Mirjam Neelen & Paul A. Kirschner
“Life can only be understood backwards; but it must be lived forwards.”
Sanchez and Dunning (2018) recently published an article with the title ‘Overconfidence Among Beginners: Is a Little Learning a Dangerous Thing?’
This question is critical in the workplace context. There’s a tendency in organisations to make statements such as ‘everybody needs to be aware of topic X’ (where topic X is new technologies, new trends, new processes, and the like). The solution that’s usually chosen is providing the person / persons in question with topic-relevant content such as articles or videos or sometimes even a seminar. Note that all of these solutions have relatively little to do with learning – they’re only providing access to information; that’s all. In light of Sanchez and Dunning’s question, we need to ask ourselves: Is it wise (that is to say, is it productive) for an organisation to invest time and money in this type of solution? Is it possible that providing such information is actually risky (for) business? Why? People who, for example, engage with the information provided might believe they’re then knowledgeable about the topic and are also able to apply what they’ve been exposed to in their daily work, while that’s actually not the case. Also, they might try to apply the info they’ve been exposed to in their work tasks or discuss the topic with their clients, likely doing it wrong and making mistakes with all its concomitant consequences because they’re overconfident and unaware of how unknowledgeable they are. This is known as the Dunning-Kruger effect and we’ve blogged about it before. In short, the Dunning–Kruger effect is a cognitive bias wherein people of low ability suffer from illusory superiority, mistakenly assessing their cognitive ability as greater than it is.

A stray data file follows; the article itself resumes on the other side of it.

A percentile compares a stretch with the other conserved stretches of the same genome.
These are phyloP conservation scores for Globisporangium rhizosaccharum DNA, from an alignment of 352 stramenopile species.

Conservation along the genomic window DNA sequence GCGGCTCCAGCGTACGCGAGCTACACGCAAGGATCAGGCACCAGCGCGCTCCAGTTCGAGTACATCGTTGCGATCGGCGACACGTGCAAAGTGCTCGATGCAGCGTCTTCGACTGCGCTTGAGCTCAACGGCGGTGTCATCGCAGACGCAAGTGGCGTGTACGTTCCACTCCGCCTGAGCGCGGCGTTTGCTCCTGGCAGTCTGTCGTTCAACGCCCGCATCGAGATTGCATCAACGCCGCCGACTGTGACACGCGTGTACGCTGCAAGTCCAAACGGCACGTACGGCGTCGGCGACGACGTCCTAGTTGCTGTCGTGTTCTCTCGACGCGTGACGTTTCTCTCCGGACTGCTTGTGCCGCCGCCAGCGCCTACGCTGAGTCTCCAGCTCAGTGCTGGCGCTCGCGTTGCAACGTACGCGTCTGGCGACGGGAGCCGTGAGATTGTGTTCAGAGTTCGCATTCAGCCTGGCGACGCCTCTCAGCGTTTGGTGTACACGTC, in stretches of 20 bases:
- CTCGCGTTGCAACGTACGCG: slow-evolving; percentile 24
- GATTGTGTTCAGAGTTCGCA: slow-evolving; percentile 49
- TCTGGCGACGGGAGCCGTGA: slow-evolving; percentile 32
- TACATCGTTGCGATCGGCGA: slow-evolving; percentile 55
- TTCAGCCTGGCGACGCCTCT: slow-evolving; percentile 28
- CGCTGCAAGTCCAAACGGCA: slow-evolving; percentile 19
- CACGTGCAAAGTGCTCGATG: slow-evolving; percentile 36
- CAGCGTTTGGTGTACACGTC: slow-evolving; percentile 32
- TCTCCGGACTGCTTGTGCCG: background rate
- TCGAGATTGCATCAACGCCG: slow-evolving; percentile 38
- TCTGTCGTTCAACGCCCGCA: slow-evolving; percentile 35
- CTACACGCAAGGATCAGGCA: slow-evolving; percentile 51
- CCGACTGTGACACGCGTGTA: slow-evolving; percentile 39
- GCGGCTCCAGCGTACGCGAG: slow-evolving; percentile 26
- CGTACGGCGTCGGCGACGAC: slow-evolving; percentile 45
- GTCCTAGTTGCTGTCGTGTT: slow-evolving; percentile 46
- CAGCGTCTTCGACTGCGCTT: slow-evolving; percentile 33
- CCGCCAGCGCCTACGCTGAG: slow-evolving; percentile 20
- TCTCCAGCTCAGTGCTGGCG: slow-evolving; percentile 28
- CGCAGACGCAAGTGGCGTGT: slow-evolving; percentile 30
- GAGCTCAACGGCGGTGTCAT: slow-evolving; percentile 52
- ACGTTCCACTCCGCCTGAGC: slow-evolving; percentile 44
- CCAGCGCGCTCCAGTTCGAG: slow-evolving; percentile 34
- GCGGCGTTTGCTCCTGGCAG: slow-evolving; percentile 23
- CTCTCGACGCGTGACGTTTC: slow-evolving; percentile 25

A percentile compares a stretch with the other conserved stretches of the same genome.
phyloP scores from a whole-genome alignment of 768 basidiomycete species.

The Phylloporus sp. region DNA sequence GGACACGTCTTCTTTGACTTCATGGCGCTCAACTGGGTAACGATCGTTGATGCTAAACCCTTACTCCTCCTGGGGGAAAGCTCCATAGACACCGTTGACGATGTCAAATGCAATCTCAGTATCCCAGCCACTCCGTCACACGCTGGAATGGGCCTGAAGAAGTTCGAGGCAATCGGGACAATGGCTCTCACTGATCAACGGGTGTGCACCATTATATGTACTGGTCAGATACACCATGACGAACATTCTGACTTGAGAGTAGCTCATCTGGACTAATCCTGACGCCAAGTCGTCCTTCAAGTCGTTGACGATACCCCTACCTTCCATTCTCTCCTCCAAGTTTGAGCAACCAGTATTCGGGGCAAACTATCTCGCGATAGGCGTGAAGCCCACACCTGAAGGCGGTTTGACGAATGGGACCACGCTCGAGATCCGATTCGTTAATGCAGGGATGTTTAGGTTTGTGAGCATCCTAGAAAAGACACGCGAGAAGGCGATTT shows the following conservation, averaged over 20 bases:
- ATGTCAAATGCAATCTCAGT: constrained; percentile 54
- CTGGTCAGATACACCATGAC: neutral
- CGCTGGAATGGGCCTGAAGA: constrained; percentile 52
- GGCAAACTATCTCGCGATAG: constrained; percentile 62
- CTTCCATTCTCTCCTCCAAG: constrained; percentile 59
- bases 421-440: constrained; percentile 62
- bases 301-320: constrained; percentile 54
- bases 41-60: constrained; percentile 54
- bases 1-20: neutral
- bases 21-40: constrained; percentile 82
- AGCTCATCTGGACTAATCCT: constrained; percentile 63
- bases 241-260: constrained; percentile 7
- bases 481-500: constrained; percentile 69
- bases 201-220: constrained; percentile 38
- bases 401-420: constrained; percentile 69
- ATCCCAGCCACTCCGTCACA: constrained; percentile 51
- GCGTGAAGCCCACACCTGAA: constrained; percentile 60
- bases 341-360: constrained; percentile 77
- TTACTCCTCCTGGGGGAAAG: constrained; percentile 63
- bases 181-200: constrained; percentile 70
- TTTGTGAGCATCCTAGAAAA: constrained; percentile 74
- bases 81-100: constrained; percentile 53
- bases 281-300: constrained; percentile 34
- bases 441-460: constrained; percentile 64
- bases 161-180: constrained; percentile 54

Probably, many of you are familiar with the ‘four stages of competence’ model (originally ‘the Four Stages for Learning Any New Skill’ (Burch, 1970), see image below) which states that newbies are overconfident and make many errors (they’re unconsciously incompetent, aka Dunning-Kruger effect). As the newbie progresses (s)he moves onto a ‘conscious incompetence’ phase in which (s)he’s quite aware of what (s)he does or doesn’t know / can or can’t do. Next, the person becomes consciously competent, where (s)he’s able but still needs to put in quite some effort doing whatever it is (s)he needs to do. Finally, a person reaches the phase of being unconsciously competent or, proficient (in German this is known as having Fingerspitzengefühl; having it in one’s fingers).
Interestingly, Sanchez and Dunning come up with a different hypothesis. One that we feel makes a whole lot of sense…
The beginner’s bubble hypothesis
The authors propose a pattern of development which they call “the beginner’s bubble” (p. 11). What they suggest is that people do NOT begin at an unconscious incompetence level. Instead, they suggest that people approach a new task being quite cautious and unconfident in their decisions. Then, after a little learning, they quickly become overconfident (they enter the beginner’s bubble) before going through a correction phase in which performance improves and confidence levels flatten.
The beginner’s bubble 😊
Sanchez and Dunning focus on what they call ‘multicue probabilistic tasks’. These characterise the type of challenges that people face in work, namely tasks that have or give you some cues or hints as to how to proceed, but as an individual you need to make predictions about uncertain events. Let’s take as an example implementing a new technology within an office or a production process. The person charged with carrying out the task has access to content covering the technology (e.g., how it works and in what contexts it can provide value). However, deciding whether or not to make use of the technology and how to do it is, of course, not straightforward as there’s no ‘one right decision’ due to the many uncertain factors influencing the decision. In the context of a company’s choosing to ‘making people aware of topic X’ (here the technology), we run the risk that when dealing with a multicue probabilistic task, the person will base her or his decisions on what (s)he thinks (s)he knows about the topic, which again, might be a completely wrong perception of reality.